Humphreys then continued his life of crime, primarily one of jewel heists and burglaries. Murray left Chicago for his brother’s home in Little Axe, Oklahoma in 1921 after some difficulties. Taking a temporary job as a door-to-door salesman, Humphreys met an attractive young college student from Norman, named Mary Brendle. Marriage followed a brief courtship, and after a suitable time had elapsed, Humphreys took his young bride back with him to Chicago. Briefly going legitimate, Humphreys got a job as a short-order cook at a restaurant on Halsted Street, though Murray’s “legitimacy” would be short-lived after he met customer Fred Evans.
The college-educated Evans was a small-time Chicago gangster in search of a partner who could help him break into the lucrative field of bootleg liquor. Evans found his partner in Humphreys, and the problem of having no product of their own was solved by the decision to hijack others’ bootleg. All went smoothly for several years until Murray hijacked some bootleg belonging to the Capone mob. When Humphreys was identified by the truck’s driver as the hijacker who had stuck a gun in his face, some Capone men picked Humphreys up and brought him before Capone. Exactly what conversation passed between the two is unknown, but apparently Capone was impressed enough by the smooth-talking young hood to give him a job with the Outfit. As an appreciative Capone was later to say of his chance discovery: “Nobody hustles like the Hump.”
“He was skinny and dapper and handsome in a sinister sort of way, a representative of the new breed of racketeer, part thug and part businessman. And he enjoyed Capone’s favor”. Capone: The Man and the Era, by Laurence Bergreen
The 27-year-old Humphreys was put into the racketeering side of the business but also carried out some killings for the mob around this time.
From the late 1920s to the early 1930s, Humphreys, along with “Red” Barker, William “Three-Fingered Jack” White and William “Klondike” O’Donnell, was one of the mobsters who orchestrated the Outfit’s takeover of a number of Chicago labor unions. Humphreys was later indicted for the December 1931 kidnapping of a union president, Robert G. Fitche, but escaped conviction.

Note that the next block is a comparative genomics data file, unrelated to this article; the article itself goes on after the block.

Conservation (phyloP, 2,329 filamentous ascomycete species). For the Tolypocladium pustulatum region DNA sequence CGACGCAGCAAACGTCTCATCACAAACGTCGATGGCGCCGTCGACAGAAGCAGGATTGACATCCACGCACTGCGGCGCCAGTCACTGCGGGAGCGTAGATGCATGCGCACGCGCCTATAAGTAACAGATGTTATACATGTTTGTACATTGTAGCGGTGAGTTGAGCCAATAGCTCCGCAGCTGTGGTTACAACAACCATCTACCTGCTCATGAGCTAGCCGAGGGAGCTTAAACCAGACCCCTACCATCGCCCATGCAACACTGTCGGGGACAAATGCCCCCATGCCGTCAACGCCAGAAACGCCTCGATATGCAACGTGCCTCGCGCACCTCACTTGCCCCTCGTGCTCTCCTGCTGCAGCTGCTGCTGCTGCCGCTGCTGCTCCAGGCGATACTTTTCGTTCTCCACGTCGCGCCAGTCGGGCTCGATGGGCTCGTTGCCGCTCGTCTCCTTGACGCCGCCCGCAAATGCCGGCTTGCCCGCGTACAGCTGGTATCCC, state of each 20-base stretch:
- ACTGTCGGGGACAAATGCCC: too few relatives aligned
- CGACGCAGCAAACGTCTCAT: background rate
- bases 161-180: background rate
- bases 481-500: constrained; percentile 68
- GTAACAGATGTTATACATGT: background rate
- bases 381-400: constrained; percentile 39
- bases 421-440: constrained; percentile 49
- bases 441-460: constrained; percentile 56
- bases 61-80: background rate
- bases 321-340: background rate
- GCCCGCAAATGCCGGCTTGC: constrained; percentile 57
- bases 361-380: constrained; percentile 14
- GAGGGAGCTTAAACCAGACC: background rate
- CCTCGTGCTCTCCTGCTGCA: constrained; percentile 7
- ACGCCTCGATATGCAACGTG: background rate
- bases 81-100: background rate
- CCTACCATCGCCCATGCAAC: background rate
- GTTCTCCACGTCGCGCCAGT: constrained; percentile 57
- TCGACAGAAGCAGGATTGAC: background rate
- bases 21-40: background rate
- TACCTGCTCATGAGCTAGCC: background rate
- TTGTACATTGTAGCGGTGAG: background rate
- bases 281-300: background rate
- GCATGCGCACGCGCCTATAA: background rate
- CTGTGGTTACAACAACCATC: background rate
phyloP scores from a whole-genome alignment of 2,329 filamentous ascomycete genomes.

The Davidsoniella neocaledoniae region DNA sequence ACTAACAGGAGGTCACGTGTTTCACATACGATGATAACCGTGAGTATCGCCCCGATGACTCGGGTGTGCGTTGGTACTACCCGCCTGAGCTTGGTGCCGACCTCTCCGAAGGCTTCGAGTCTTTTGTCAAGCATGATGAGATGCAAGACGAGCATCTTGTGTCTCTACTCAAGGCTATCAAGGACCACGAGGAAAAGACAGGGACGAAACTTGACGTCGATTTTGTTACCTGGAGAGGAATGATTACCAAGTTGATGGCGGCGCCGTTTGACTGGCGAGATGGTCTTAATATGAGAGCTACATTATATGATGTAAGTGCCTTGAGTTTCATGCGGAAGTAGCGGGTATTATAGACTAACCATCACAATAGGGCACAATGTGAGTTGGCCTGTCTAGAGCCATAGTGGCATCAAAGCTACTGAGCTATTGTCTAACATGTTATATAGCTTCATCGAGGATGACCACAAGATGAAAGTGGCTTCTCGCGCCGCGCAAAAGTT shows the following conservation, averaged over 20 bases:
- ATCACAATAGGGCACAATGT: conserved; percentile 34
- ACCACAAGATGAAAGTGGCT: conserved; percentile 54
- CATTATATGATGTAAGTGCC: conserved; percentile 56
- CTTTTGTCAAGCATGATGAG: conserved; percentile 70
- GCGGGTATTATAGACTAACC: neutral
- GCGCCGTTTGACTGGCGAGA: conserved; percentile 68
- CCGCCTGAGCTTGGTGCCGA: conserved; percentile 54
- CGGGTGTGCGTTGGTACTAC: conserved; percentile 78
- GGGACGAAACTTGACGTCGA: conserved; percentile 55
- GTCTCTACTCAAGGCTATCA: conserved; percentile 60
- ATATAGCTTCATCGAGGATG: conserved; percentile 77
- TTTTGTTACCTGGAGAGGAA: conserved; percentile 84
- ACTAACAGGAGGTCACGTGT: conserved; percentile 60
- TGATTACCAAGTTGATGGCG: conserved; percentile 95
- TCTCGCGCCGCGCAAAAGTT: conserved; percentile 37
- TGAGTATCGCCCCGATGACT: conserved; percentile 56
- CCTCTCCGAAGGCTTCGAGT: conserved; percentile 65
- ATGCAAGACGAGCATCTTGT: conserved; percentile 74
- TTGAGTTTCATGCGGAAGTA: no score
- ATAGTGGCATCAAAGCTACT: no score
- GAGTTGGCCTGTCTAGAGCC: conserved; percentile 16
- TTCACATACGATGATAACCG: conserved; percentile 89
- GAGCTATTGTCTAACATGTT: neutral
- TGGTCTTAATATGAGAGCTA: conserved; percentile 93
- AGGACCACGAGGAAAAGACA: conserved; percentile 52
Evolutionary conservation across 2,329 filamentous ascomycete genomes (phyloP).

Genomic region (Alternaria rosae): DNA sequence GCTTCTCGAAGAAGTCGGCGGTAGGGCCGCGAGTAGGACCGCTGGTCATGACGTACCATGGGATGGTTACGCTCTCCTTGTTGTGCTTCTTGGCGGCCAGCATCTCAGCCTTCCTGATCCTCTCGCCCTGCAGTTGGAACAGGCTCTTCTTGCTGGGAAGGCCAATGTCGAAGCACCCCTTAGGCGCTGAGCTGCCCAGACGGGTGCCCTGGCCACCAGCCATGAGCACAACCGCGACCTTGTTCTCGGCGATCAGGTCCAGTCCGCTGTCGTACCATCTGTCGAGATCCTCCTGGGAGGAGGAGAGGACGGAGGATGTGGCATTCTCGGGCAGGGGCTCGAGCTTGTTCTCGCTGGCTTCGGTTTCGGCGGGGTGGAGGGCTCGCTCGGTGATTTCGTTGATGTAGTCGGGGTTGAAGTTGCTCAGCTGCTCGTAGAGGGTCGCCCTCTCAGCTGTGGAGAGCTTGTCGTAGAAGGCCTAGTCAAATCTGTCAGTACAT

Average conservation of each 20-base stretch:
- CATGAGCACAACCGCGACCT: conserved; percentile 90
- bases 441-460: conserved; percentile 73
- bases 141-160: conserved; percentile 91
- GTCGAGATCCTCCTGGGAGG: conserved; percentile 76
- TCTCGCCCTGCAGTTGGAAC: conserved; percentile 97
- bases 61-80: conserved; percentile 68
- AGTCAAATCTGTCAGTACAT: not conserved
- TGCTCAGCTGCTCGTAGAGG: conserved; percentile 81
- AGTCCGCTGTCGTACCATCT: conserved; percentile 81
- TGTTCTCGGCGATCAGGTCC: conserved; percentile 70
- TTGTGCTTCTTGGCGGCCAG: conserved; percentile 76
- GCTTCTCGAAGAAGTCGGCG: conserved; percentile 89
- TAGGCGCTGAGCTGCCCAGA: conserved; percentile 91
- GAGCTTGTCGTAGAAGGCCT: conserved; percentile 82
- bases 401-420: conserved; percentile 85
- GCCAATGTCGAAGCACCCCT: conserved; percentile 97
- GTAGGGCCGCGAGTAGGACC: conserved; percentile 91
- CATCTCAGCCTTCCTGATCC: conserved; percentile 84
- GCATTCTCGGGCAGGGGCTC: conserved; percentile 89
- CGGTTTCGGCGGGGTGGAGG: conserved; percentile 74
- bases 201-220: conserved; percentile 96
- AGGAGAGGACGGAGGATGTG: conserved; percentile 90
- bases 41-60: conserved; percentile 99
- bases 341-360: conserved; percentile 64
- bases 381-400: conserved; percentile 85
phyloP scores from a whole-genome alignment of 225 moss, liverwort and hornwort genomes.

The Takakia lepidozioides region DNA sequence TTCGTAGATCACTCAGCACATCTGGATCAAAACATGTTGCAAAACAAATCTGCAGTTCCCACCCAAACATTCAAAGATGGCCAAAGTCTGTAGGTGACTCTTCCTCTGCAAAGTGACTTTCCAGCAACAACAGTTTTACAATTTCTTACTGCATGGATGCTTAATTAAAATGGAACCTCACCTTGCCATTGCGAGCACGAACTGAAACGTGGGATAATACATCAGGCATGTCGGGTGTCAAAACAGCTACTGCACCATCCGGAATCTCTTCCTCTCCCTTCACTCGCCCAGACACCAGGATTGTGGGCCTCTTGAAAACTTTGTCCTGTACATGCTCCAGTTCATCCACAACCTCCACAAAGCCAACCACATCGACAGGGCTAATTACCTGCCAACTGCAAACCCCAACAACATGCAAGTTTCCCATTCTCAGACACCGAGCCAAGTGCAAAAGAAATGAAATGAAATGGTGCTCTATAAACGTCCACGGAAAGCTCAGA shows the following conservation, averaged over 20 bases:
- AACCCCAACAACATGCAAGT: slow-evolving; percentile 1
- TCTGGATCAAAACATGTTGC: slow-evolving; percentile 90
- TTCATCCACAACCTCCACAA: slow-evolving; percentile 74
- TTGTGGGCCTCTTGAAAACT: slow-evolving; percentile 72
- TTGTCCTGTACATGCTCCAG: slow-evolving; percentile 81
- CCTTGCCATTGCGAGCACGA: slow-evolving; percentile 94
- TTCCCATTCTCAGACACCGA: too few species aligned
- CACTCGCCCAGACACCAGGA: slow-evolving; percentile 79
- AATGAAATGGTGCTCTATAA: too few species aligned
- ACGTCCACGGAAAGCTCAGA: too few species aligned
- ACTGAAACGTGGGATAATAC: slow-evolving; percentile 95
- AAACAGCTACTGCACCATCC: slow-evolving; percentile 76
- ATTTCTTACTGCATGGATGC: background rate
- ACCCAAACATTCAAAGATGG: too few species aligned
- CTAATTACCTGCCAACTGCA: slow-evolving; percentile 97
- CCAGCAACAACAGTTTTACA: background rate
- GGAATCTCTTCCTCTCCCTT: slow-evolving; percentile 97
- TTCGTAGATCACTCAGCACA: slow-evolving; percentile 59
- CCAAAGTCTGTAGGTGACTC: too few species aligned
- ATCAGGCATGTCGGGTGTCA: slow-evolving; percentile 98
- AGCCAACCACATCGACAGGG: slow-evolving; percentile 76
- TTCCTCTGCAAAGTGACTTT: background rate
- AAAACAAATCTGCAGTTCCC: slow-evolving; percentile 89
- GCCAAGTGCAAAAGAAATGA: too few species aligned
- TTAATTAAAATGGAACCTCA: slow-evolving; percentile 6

In 1933, with Capone behind bars for income tax evasion, the chief investigator for the State Attorney’s office described Murray Humphreys as “‘public enemy No. 1’ and ‘the czar of business rackets in Chicago.'” Later that same year, Humphreys was indicted for income tax evasion himself. On the run for 18 months, he finally gave himself up near Whiting, Indiana and entered a plea of guilty. Sentenced by a federal judge to 18 months in Leavenworth Prison, Humphreys wound up serving only 13 months of his sentence.
Humphreys likely had a hand in arranging the 1933 fake kidnapping of John “Jake the Barber” Factor, a British con artist wanted in England for stock swindling. Factor, a Capone friend, was facing extradition proceedings when the Outfit staged a fake disappearance and framed Capone rival Roger “Terrible” Touhy for allegedly kidnapping Factor. Touhy received a 99-year prison sentence but was released in 1959, only to be murdered several weeks later. Six months after Touhy’s death, Humphreys supposedly bought several shares of an insurance company and eight months later redeemed the shares for $42,000. An Internal Revenue Service (IRS) investigation soon determined that these shares had been originally owned by John Factor. The IRS claimed that the $42,000 was a payment from Factor to Humphreys for the fake 1933 kidnapping; they forced Humphreys to declare the money as income and pay taxes.